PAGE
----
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    You should make the difference between "programming" and "developing software". You can hack around in PHP all you want, to develop larger and more complex systems, just staring at a source code editor will not work. – Konerak May 28 '10 at 15:41
  • Totally agree with this comment. There are plenty of coders out there who know their chosen language(s) inside out, but would not be able to build a maintainable and expandable application using it. My point is that for most purposes, you can save yourself a lot of effort and time by using a pre-existing platform and extending it if needs be. – Geoff Adams Jun 4 '10 at 13:39

Read this book alt text

also keep going through those tutorials (XHTML, CSS, Javascript) and try out everything you learn as you learn it.


I love the apress books so perhaps Beginning PHP and MySQL: From Novice to Professional, Third Edition might be for you? Do you have a development background?

  • I dabble, I took design in college but it war more graphics than programming. To be honest my biggest problem is with security i think, the rest I can figure out as I go along. – Mankind1023 May 28 '10 at 16:06

You may want to look at picking up a book at your local book store or look at grabbing one off Amazon.com. I haven't found really good PHP web resource to learn from. Usually I just do a quick google search on topics I'm trying to code.

Another option is to just dive in and start building applications. I've found that the best way to learn PHP is to learn as you go. Once you have a grasp on the basic syntax and how to move around the code, then you can pick up a book at look at OOP topics as well look into Frameworks such as Zend, CakePHP, etc.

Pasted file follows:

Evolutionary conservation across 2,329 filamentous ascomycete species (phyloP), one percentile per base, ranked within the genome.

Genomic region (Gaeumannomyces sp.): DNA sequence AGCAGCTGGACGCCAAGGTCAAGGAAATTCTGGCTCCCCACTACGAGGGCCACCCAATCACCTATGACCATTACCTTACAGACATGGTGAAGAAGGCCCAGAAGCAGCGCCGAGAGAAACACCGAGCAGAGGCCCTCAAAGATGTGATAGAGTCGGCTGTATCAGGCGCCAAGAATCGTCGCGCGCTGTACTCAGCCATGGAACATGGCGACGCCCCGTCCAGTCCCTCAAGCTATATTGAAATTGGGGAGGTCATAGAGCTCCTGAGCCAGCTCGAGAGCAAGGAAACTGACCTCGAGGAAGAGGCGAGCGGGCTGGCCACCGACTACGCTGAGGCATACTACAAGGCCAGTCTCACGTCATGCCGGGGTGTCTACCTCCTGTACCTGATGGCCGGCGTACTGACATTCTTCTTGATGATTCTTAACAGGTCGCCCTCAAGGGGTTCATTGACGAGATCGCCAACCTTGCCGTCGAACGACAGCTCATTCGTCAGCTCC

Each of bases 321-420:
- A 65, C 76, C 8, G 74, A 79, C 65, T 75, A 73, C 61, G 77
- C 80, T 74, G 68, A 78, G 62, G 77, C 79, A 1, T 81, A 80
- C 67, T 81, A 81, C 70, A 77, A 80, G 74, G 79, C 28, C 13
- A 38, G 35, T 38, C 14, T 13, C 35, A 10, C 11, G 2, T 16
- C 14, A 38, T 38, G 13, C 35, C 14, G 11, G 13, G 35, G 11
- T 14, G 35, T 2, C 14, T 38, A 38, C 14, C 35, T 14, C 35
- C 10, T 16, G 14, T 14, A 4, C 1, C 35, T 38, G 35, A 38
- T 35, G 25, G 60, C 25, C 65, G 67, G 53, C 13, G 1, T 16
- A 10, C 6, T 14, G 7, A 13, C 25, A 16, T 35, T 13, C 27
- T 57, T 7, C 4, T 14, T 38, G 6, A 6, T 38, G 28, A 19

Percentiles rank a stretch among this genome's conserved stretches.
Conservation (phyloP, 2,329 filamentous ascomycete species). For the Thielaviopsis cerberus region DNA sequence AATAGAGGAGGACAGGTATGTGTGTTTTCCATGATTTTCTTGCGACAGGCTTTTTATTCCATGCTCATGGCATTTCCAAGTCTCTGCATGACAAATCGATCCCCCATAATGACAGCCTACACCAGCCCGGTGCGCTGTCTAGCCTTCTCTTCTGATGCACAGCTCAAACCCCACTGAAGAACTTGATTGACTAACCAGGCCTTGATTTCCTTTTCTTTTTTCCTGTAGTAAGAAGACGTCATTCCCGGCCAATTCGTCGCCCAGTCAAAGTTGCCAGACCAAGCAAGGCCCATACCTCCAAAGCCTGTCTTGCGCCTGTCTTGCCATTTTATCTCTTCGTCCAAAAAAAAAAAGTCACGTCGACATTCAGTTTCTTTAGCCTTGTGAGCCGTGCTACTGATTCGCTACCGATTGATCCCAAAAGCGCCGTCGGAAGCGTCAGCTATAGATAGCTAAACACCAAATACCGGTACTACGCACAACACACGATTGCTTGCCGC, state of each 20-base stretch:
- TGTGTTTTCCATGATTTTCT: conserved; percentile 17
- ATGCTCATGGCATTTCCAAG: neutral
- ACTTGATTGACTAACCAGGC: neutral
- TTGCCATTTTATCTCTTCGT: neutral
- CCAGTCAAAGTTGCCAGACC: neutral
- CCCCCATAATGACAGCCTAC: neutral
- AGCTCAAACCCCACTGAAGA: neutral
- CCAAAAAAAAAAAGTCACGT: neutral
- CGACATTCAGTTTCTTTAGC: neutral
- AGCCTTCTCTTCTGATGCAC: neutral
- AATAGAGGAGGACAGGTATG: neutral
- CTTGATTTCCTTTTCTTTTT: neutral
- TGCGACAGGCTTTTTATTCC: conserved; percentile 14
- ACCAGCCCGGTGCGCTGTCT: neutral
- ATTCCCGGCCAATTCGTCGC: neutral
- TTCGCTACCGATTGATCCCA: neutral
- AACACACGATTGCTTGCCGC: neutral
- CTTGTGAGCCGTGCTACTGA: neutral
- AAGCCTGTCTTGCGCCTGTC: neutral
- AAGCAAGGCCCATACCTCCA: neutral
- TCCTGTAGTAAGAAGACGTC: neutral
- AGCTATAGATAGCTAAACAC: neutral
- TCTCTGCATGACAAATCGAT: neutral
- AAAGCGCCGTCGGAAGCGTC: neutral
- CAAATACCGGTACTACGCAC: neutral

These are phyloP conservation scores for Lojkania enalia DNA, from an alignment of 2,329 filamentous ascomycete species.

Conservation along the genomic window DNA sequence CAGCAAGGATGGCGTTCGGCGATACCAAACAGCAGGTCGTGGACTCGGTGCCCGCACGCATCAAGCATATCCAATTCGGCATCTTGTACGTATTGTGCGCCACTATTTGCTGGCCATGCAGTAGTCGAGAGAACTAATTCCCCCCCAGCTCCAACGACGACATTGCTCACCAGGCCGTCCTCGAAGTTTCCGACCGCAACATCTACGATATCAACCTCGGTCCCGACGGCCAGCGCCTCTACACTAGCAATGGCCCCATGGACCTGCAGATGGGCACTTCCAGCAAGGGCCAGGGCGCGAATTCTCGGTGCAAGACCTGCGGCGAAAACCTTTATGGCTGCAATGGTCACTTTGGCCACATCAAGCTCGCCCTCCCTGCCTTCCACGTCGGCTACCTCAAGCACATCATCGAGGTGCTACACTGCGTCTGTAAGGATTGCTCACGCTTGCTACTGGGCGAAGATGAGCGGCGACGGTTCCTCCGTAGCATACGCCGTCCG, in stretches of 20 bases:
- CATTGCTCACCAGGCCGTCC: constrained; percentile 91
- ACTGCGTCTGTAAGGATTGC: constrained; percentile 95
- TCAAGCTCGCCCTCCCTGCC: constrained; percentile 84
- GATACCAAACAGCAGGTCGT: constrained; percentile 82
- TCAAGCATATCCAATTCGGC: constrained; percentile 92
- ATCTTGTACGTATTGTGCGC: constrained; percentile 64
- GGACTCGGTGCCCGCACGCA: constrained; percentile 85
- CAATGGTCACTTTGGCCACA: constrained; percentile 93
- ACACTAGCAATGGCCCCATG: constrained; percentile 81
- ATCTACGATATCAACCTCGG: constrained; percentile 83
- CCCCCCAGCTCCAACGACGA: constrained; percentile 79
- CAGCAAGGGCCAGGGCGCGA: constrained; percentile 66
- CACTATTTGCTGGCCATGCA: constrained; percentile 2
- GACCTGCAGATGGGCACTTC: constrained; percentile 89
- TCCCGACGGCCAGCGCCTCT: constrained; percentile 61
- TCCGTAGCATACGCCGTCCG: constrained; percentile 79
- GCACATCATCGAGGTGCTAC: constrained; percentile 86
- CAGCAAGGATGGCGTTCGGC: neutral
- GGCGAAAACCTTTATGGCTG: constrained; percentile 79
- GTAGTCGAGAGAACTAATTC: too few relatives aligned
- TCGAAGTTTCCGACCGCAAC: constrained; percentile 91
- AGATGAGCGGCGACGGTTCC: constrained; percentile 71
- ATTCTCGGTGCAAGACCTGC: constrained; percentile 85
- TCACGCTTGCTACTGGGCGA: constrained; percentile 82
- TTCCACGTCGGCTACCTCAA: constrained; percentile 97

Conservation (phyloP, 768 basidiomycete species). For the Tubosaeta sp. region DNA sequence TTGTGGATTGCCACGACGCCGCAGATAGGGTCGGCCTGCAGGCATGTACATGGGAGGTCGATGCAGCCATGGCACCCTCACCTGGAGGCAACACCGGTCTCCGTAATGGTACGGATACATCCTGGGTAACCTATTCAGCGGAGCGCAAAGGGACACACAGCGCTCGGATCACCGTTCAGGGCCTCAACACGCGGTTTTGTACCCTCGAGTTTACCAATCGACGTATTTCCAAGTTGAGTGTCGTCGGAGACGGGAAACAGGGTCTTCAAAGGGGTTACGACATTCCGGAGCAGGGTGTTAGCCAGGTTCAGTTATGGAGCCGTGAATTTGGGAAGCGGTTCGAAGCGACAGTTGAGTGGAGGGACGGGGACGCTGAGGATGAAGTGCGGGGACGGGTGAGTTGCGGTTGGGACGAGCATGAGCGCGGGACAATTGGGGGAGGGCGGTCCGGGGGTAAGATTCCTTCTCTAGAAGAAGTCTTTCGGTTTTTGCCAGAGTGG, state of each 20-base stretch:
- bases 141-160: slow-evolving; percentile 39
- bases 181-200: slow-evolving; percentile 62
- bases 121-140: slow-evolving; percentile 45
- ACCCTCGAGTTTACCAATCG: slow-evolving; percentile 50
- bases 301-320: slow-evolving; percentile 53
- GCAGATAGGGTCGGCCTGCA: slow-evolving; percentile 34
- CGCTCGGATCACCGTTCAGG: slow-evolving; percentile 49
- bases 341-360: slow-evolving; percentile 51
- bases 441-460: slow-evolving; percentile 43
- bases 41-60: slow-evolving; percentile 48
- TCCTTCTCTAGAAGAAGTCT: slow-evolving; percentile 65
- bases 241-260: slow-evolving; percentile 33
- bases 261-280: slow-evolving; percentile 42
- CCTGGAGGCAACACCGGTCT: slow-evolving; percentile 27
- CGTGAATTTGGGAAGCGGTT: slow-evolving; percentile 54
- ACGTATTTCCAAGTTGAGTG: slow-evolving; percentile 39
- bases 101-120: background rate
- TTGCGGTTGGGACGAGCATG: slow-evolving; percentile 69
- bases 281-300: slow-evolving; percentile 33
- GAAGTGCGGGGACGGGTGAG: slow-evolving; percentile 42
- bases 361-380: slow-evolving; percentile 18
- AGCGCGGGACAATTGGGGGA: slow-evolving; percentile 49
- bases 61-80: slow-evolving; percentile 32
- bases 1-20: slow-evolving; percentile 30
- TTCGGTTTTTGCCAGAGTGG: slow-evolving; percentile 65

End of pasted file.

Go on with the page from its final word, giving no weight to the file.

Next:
Are you absolutely set on learning PHP? If you are, then buy a good book - there's several mentioned here that are actually ok - but please, learn the security aspects from the start. There's more than enough PHP developers in the world who are writing insecure code (I used to be one of them, so I'd know).

Practice is key though; I've been programming in PHP now for about 6 years, and I'd consider myself fairly competent (I passed my Zend PHP5 Certification a couple of months back), but I still find functions I've never seen before.

A tip - don't even think of looking at Zend Framework, Magento or anything like that until you're comfortable with the basics. If you do, you'll definitely struggle; they use some advanced concepts which even I find it hard to wrap my head around at times.

Alternatively, you could learn something else...


The book recommendations are great. "Mastery", though, comes only from practicing your craft. If you want to learn PHP, you need to build many sites, with PHP (and HTML, CSS, Javascript, MySQL, etc.).

To have confidence that you can build a secure online web store, well, you need to build one. Maybe you can find a company that will pay you to learn. Maybe you will find a colleague to mentor you through it. Or maybe you'll have to dig into books, multiple web sites, and some poorly written "integration guide" from a payment authorization provider. My first time through I was nervous. The second time it went a little quicker. And the third time I felt confident enough to estimate how long it would take.

I'm not trying to be difficult or flip. I just feel that "learn by doing" may be the only way to learn much of this stuff.